The National Weather Service for Key West, Florida, lost communications. NWS Austin and San Antonio are taking over for Key West.
According to the Associated Press, more than 2 million customers are now without power in Florida as Hurricane Irma slams the peninsula.
Roofs are flying off in Miami, Florida, due to the extreme winds from Irma. Brickell Bay Drive in downtown Miami resembles more of a river than a road due to the storm surge, according to reports.
3:20 p.m. EDT Sunday: Irma is close to making landfall in Marco Island, Florida, where 130-mph gusts have already been recorded. The National Weather Service issued a "particularly dangerous situation: flash flood emergency" for the area where Irma is going to make the next landfall.
In areas where water is drifting out to sea, the water will rapidly surge back when the winds change. Be cautious of floodwaters as they can hide energized power lines.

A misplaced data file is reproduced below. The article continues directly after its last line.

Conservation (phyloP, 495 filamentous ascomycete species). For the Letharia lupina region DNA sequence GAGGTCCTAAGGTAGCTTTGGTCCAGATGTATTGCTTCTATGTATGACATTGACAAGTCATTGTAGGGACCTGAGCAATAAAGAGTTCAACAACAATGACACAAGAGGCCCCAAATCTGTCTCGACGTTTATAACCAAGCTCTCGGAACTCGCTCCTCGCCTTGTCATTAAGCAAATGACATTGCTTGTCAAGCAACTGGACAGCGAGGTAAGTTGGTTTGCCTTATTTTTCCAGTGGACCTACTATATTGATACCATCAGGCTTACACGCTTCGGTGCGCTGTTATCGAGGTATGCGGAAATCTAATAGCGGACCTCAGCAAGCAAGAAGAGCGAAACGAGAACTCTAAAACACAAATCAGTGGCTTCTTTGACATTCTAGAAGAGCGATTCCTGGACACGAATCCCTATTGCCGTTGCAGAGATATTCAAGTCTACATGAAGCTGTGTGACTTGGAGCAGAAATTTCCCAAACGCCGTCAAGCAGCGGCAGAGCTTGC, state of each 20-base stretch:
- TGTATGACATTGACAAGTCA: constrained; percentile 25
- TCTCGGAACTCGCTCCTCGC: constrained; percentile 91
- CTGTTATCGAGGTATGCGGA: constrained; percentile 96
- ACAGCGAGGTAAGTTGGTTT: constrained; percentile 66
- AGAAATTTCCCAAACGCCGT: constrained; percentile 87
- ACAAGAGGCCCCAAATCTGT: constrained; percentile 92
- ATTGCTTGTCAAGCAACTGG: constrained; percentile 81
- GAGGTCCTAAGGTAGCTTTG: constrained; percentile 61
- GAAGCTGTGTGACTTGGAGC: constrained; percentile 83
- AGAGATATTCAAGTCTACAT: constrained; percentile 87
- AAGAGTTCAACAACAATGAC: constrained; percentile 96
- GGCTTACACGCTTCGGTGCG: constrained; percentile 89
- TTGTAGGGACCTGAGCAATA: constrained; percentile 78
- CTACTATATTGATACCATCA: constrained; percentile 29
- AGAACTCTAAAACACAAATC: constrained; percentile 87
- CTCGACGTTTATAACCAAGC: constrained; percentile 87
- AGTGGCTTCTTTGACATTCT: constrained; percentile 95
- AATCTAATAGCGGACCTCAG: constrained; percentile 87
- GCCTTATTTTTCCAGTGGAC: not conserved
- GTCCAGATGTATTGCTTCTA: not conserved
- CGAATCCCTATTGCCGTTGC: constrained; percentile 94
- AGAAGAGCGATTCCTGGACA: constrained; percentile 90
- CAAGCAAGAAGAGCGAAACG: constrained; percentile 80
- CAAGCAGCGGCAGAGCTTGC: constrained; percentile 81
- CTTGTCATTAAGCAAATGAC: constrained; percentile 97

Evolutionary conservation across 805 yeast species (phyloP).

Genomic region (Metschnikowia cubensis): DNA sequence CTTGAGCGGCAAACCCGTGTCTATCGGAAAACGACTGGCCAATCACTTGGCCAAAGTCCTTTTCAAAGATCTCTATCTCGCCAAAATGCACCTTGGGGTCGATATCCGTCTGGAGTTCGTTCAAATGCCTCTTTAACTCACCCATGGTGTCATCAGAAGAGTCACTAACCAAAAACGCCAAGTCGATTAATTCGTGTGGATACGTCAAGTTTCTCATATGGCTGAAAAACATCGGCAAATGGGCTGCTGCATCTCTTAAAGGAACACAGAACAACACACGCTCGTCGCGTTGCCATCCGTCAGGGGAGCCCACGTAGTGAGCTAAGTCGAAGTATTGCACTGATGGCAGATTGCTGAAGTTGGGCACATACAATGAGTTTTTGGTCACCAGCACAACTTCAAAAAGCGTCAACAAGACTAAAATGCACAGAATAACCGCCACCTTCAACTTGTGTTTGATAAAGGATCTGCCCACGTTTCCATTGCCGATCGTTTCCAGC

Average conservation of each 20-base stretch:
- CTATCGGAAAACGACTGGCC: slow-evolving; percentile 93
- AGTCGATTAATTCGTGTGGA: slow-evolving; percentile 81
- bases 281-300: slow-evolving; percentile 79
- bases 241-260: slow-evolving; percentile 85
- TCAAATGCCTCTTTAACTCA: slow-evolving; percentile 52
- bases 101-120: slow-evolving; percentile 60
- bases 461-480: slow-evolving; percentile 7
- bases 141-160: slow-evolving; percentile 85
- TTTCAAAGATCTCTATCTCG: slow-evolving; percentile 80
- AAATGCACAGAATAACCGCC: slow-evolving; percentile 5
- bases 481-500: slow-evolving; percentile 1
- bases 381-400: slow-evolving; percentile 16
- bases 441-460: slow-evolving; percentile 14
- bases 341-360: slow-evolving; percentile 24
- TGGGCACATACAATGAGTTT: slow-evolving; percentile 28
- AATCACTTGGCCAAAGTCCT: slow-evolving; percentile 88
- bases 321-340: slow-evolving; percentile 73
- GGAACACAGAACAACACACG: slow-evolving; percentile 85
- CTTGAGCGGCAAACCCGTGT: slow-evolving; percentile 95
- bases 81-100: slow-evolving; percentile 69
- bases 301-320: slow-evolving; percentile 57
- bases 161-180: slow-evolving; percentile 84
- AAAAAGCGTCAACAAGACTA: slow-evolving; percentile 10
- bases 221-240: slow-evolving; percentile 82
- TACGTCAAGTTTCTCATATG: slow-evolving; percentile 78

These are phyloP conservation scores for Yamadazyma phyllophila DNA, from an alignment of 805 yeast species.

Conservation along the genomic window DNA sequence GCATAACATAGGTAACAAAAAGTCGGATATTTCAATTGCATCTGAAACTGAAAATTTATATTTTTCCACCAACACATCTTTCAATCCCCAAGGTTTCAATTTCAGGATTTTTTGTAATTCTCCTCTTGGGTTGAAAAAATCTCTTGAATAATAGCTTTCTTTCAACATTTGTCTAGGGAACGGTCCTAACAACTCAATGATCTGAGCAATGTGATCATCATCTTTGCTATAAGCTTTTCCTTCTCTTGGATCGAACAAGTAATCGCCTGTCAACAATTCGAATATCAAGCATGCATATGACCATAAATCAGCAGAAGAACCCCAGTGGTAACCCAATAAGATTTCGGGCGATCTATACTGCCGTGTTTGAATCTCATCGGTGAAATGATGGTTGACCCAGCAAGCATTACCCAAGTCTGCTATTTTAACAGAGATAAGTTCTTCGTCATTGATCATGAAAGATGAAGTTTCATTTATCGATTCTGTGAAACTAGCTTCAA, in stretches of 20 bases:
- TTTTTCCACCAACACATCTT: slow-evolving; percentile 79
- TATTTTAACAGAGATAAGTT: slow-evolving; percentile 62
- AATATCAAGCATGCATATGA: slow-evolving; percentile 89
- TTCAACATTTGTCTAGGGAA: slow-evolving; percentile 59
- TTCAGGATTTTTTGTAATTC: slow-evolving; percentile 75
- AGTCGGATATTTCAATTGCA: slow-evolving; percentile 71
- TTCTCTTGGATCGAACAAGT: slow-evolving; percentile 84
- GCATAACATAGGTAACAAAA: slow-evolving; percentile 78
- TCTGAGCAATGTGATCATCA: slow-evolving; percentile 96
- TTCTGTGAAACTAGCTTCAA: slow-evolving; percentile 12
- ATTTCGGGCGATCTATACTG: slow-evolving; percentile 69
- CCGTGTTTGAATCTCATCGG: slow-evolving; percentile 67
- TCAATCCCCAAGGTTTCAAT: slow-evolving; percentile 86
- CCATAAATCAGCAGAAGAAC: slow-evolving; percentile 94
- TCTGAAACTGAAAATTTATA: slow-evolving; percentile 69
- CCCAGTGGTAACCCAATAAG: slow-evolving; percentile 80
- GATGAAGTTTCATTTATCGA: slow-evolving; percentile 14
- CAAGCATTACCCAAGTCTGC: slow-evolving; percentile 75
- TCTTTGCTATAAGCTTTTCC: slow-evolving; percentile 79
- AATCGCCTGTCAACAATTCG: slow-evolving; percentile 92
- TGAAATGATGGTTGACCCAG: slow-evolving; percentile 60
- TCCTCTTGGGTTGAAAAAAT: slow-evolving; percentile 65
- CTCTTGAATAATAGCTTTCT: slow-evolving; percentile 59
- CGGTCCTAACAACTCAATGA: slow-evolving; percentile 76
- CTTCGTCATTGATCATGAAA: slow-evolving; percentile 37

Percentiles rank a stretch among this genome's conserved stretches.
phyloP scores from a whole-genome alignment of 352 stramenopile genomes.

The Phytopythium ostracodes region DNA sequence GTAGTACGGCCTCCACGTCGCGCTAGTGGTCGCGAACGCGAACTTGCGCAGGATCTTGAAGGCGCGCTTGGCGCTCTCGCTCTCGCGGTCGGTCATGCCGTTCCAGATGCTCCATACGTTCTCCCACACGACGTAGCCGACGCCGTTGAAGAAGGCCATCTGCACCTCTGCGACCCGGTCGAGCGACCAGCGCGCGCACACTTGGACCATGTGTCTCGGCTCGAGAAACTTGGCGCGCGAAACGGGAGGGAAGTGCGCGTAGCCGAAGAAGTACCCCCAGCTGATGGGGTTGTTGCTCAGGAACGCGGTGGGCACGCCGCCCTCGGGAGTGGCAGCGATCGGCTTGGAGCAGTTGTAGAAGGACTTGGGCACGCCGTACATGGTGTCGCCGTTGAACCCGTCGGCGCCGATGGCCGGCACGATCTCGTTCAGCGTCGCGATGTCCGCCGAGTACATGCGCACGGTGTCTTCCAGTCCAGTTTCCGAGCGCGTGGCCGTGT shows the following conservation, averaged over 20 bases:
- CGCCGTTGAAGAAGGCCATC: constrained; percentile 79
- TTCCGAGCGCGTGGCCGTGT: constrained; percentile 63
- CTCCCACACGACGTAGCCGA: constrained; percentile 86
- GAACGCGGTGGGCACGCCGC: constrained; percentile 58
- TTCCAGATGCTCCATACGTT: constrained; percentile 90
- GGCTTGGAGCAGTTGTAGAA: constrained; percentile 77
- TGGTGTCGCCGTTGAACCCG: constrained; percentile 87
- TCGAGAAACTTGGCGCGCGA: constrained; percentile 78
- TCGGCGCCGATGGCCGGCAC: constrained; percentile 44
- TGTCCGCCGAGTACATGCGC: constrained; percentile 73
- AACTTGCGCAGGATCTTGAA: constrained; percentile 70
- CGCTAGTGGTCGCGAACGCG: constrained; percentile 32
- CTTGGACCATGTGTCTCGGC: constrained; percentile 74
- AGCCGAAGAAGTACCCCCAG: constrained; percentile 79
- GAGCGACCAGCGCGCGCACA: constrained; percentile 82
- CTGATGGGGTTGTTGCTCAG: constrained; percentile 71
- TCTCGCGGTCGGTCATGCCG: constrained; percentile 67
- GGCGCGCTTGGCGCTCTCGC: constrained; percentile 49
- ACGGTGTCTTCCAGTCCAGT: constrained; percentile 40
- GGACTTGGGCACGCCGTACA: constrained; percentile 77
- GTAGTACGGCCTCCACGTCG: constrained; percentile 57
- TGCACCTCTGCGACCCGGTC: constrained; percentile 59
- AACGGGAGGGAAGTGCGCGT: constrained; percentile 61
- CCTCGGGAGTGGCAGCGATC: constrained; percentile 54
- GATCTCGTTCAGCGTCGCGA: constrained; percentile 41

Tornado warnings have been issued in coastal areas of southeast Florida including Vero Beach, Port St. Lucie, Fort Pierce and Yeehaw Junction.
2:56 p.m. EDT Sunday: Police say an elderly couple trapped in their Stuart, Florida, home are now safe and in a shelter.
2:53 p.m. EDT Sunday: NBC News reports that a second construction crane has collapsed in downtown Miami. No immediate word on damage.
2:40 p.m. EDT Sunday: Miami-Dade County issued a 7 p.m. EDT curfew as conditions deteriorate. The curfew will be lifted at 7 a.m. Monday.
2:15 p.m. EDT Sunday: Irma has weakened to a Category 3 hurricane with maximum sustained winds of 120 mph.
Florida Gov. Rick Scott asked President Trump to declare a Major Disaster Declaration for every county, which was approved by President Trump a few hours later.